Variety – The Business of 3D

Buzz builds for home 3-D

Digital Cinema Summit looks beyond glasses


LAS VEGAS — Audiences are becoming interested in 3-D television, and the industry must satisfy that demand for 3-D movies to thrive.

That was the message from a series of panels Sunday morning at the Digital Cinema Summit held at the Las Vegas Convention Center.

Phil Lelyveld, a strategy adviser for the Entertainment Technology Center at USC, hailed the momentum behind 3-D movies but warned, “If we don’t show visible progress now (on 3-D in the home), this momentum could die and move into a niche environment.”

Lelyveld led a panel offering the studio perspective on home 3-D. Others on the panel were Darcy Antonellis, Warner Bros. president of technical operations; Real D co-founder Josh Greer; and Nandhu Nandhakumar, senior VP of advanced technology at LG Electronics.

Antonellis said Warner has identified 40 titles in its library that are candidates for conversion to 3-D. “We’re working on both new titles and on trying to revitalize our library,” she said.

But that effort depends on being able to tap into homevideo revenues that aren’t available because 3-D TV is in its infancy, with multiple incompatible formats and almost no penetration of the home market.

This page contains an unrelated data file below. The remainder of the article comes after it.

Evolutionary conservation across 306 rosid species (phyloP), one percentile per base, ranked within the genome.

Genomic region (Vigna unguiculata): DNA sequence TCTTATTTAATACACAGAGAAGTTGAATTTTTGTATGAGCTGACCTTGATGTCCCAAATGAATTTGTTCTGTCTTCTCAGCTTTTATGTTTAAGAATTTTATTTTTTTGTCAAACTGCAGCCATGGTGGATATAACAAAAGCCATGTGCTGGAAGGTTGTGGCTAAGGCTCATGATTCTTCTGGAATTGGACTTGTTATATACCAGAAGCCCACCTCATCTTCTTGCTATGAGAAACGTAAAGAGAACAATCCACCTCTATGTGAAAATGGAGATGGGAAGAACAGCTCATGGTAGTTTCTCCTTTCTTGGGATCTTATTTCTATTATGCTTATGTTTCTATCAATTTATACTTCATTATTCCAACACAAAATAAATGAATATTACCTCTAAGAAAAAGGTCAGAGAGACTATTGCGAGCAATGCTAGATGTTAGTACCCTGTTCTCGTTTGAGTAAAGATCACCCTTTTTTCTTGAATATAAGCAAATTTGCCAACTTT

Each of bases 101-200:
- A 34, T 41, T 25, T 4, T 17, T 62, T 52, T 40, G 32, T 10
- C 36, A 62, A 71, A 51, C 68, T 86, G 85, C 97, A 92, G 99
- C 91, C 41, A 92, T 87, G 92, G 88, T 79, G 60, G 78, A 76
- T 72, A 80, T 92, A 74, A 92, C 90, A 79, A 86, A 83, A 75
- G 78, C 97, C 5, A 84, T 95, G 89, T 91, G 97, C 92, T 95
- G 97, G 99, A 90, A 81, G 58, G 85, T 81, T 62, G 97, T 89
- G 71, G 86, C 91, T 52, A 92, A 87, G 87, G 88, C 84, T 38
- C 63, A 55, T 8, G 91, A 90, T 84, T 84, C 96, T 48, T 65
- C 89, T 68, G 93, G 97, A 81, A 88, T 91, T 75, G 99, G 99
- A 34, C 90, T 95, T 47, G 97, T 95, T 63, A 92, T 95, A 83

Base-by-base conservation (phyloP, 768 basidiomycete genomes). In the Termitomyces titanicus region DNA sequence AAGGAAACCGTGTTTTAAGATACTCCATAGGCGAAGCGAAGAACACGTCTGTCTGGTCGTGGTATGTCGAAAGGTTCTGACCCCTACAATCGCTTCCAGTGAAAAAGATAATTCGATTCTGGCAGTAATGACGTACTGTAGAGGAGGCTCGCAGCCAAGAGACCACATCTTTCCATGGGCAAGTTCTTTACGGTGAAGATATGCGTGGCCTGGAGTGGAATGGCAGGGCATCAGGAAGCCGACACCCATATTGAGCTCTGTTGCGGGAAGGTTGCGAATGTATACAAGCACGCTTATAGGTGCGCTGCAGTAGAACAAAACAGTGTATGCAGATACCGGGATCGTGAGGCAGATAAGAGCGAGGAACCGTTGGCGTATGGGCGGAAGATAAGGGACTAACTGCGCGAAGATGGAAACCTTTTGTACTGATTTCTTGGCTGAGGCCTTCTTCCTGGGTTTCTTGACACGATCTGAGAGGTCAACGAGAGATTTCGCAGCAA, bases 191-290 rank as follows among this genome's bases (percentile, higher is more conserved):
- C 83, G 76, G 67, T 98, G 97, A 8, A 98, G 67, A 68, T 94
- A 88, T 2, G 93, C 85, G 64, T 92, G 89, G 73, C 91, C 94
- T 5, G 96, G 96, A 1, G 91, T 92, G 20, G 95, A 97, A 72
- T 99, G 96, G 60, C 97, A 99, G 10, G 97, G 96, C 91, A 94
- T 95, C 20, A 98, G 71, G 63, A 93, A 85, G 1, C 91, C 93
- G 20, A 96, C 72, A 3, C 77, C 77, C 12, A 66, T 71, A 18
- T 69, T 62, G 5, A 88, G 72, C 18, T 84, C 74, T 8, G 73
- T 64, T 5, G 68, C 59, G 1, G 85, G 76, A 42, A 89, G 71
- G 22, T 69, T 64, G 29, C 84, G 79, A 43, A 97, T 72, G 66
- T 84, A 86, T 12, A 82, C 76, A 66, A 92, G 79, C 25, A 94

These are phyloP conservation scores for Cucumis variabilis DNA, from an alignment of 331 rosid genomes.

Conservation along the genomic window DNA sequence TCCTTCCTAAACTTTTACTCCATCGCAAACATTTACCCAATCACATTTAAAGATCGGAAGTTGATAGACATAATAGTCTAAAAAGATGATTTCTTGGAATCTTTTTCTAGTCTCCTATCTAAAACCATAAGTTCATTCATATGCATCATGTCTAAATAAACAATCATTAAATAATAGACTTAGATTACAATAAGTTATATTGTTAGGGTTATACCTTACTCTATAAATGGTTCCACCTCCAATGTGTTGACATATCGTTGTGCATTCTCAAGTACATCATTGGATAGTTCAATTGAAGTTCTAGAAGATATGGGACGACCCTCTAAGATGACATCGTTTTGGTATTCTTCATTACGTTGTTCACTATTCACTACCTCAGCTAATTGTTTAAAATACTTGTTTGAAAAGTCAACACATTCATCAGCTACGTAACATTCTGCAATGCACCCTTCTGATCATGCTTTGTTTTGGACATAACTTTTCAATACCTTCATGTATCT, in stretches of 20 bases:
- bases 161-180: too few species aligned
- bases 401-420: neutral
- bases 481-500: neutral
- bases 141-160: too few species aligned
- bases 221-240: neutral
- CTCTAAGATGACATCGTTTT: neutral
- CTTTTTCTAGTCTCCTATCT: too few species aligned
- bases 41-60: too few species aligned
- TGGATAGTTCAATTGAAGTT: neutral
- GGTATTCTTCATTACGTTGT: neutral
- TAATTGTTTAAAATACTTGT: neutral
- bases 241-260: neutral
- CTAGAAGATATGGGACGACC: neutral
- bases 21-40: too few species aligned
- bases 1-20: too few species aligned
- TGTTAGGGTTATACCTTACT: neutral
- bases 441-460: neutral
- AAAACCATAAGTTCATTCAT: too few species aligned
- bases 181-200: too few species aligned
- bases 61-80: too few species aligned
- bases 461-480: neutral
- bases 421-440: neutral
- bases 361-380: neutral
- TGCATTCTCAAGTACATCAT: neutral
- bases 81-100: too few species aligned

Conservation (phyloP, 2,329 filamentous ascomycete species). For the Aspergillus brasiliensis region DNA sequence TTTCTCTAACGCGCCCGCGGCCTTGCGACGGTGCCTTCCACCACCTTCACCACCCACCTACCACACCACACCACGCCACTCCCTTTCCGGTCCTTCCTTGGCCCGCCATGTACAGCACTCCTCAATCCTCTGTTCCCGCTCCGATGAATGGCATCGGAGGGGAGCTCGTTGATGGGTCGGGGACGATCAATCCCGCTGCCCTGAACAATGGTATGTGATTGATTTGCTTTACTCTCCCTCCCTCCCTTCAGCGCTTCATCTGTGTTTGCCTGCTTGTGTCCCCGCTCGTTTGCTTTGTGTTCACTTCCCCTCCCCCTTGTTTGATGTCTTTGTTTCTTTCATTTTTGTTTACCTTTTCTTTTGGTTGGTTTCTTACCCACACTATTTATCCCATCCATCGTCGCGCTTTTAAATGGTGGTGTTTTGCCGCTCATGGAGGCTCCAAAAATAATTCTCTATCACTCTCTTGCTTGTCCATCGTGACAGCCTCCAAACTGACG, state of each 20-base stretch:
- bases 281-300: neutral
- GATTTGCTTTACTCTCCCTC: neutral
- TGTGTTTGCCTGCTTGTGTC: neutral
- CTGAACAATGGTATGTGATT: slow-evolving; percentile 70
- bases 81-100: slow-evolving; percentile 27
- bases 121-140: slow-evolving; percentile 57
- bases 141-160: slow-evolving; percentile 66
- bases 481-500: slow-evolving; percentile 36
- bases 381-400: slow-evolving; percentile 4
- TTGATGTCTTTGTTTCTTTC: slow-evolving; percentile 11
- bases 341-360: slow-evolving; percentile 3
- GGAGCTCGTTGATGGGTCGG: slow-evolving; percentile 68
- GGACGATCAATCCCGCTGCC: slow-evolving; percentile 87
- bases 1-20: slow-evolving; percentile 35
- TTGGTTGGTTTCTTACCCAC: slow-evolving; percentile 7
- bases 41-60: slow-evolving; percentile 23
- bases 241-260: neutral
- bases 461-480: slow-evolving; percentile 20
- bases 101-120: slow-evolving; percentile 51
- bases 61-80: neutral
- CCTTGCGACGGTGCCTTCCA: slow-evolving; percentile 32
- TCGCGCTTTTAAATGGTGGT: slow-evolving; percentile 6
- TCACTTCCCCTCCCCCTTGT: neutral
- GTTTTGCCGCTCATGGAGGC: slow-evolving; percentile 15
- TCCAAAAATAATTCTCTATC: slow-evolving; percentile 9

“We want to move it into more of a ‘long tail’ experience,” Antonellis said. “It changes the whole economic model.”

At the corporate level, Warner has been somewhat reticent on 3-D as it is still negotiating deals for virtual print fees, but the studio had a surprise 3-D hit in “Journey to the Center of the Earth.”

Antonellis and other panelists agreed it is essential that the industry make buying a 3-D TV simple so that consumers know what they need, understand what they’ll get and enjoy the experience once they have it.

“I need to be sure,” Antonellis said, “and our marketing folks will ask this: Will the experience be the same across all devices? Will the features be the same across all devices? Those are reasonable questions to ask.”

She added that Warner expects to see “a fair amount of movement in (the 3-D TV) space” in 2010.

For now, homevideo 3-D releases such as Warner’s Journey” are going out in anaglyph format, similar to the old red/green glasses method that almost everyone wants to put behind them.

“I would call anaglyph a necessary evil right now,” said Greer. “For people who’ve never seen 3-D, it’s kind of like the gateway drug. It lets you know there’s a possibility.” However, he added, many viewers don’t like it.


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